As I watched television and scanned social media, many people were clear in expressing their satisfaction at the election results. Others shared more troubling sentiments. Fear and terror were expressed across a wide spectrum: by people of color, undocumented workers, women who feel their reproductive rights and other rights are in jeopardy; LGBTQ persons fearful that hard won marriage equality and other rights will be forfeited; Muslims who are now targets of unfettered Islamophobia; people concerned about the environment, refugees who fled horrifying conditions of war and poverty and many others.
If this nation is to experience healing as the President-elect seems to desire, he will need to understand the terror and fear of those for whom he has thus far shown little concern or empathy. Hearing their fears, their terror, is essential for binding the wounds he speaks of in his victory speech. We are a divided country. Mr. Trump didn't even win a majority of
the popular vote.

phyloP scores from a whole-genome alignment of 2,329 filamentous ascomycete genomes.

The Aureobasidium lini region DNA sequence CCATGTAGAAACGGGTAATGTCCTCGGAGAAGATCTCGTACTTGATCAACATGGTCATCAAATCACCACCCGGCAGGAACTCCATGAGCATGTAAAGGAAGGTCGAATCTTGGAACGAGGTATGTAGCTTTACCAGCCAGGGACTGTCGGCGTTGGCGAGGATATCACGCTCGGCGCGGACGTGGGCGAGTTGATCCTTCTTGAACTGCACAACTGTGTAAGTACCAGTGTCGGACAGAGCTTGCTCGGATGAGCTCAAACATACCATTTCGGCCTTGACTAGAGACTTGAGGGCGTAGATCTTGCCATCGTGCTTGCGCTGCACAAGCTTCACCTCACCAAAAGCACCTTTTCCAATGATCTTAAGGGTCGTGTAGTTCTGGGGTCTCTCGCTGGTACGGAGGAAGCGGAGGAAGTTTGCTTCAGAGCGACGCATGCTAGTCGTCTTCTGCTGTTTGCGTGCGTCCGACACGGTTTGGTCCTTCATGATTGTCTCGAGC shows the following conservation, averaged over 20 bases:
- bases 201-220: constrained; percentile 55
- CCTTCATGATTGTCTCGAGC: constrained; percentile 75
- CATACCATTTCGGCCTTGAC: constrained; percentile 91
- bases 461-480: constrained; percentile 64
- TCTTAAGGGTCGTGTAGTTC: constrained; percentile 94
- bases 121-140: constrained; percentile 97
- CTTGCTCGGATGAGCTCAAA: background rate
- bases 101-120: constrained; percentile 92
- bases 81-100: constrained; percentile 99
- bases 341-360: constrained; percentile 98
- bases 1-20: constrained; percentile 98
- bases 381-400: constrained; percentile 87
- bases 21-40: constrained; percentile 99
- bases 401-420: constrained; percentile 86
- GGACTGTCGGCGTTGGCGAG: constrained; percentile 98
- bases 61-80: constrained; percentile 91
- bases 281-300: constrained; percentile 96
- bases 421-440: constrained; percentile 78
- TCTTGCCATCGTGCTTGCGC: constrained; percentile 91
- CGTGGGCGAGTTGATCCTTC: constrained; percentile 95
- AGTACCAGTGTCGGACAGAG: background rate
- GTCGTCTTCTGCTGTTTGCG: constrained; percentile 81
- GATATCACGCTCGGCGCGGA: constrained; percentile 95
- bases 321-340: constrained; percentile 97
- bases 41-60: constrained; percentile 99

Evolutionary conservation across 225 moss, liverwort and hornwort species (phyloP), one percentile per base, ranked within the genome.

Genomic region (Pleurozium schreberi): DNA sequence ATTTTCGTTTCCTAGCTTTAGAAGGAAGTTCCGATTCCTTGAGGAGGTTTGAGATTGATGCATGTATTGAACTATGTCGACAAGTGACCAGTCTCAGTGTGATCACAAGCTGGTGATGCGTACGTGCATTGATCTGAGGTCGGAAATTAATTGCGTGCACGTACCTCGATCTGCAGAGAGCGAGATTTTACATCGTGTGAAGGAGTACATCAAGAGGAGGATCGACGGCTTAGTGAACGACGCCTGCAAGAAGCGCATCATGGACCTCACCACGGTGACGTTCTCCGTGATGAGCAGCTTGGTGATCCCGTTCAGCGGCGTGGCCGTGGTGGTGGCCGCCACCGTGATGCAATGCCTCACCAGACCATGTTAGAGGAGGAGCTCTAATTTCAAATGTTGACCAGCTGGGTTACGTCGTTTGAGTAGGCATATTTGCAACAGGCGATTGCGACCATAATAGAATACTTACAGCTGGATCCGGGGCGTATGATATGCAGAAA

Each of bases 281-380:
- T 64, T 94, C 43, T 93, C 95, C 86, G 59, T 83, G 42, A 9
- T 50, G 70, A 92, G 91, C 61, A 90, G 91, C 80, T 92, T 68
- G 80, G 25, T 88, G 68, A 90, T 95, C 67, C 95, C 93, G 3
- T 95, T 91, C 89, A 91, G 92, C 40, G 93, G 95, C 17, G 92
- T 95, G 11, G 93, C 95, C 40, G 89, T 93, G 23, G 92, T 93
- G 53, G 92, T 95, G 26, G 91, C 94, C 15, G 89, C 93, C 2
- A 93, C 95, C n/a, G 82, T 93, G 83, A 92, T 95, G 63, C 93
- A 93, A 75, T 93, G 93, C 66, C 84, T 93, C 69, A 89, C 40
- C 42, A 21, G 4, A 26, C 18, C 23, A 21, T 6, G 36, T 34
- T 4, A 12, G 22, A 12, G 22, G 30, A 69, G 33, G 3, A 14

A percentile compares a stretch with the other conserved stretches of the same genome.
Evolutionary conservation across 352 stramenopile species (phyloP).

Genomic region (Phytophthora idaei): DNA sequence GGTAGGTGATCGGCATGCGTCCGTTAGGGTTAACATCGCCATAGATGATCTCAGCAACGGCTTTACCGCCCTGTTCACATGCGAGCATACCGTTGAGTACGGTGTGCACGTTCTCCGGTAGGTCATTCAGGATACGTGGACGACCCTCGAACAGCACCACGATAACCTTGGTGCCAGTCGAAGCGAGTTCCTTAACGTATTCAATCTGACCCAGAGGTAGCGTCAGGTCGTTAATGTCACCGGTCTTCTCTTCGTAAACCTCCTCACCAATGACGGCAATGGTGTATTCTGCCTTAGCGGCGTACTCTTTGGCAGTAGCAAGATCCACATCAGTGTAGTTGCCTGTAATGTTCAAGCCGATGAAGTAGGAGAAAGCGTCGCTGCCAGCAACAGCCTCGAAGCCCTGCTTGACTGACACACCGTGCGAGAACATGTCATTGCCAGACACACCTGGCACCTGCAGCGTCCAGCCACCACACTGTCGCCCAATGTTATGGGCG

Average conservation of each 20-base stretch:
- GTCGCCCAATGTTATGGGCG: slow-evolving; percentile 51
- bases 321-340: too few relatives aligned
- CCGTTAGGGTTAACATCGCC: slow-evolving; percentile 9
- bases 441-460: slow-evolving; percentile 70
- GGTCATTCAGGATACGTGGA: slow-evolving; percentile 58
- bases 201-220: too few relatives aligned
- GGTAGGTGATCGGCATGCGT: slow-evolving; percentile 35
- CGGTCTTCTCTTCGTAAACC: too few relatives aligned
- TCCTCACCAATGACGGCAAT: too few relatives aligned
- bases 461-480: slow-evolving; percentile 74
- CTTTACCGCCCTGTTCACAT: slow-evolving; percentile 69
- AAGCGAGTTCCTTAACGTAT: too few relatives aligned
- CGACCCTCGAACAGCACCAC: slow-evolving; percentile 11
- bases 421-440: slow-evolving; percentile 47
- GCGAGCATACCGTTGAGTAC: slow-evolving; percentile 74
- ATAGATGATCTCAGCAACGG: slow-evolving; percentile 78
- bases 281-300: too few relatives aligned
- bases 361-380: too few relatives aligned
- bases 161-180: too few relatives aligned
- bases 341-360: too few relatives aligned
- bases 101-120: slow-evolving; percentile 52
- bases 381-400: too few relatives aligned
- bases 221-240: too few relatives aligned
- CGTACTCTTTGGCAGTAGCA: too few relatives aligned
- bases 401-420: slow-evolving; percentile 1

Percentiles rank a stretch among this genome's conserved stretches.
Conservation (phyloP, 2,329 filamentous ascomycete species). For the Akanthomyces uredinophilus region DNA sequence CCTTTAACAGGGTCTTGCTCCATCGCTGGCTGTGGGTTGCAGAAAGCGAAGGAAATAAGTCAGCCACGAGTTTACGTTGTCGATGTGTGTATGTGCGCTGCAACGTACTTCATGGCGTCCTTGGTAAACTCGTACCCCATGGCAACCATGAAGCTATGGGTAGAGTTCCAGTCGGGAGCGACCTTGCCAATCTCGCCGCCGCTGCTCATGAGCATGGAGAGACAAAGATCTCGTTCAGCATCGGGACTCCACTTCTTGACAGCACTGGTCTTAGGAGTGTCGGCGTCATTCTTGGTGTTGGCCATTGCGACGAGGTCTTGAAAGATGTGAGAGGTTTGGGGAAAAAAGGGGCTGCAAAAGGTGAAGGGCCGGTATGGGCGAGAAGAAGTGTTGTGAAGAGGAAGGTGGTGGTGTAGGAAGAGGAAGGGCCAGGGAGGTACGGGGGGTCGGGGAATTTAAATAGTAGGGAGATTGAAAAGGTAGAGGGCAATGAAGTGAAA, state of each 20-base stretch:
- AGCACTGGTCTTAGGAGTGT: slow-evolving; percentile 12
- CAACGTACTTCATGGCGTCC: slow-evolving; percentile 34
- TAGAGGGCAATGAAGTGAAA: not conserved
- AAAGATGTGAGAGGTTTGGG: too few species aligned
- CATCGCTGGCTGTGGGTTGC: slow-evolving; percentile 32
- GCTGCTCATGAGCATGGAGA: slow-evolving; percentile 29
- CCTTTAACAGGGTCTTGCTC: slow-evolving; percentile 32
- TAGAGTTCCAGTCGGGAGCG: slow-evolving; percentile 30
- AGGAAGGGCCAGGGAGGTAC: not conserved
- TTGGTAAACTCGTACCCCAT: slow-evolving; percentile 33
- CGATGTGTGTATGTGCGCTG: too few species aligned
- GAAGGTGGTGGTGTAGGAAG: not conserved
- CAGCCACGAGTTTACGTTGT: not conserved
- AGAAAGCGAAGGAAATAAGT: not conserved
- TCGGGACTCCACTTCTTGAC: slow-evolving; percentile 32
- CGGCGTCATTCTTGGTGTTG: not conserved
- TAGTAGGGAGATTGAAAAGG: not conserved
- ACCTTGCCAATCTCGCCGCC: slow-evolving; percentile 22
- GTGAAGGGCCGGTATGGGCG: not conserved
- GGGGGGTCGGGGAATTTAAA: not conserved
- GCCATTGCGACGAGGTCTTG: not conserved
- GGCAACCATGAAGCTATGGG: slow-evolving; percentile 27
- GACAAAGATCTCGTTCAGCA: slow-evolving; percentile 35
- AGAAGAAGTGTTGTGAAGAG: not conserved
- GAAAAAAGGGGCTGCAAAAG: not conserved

Federalist Paper #51
, James Madison observed, "It is of great importance in a republic not only to guard the society against the oppression of its rulers, but to guard one part of the society against the injustice of the other part. Different interests necessarily exist in different classes of citizens. If a majority be united by a common interest, the rights of the minority will be insecure." Madison's prescription for preventing a "tyranny of the majority," was to advocate for a complex federal government with independent branches - "checks and balances." In this election, all three branches of government have been ceded to one party thus imperiling minority rights and this nation's historic concern for all people.
I agree that significant portions of our population have been forgotten as both political parties allowed themselves to be coopted by special interests, Wall Street and big business. Among the forgotten have been white working-class men, many of whom have suffered as a result of globalization and the export of manufacturing jobs to countries where labor is cheaper. Their pain and suffering have gone unheard, at least until now. Mr. Trump has promised to address their concerns. That, I feel sure, is a good thing. But they are not alone.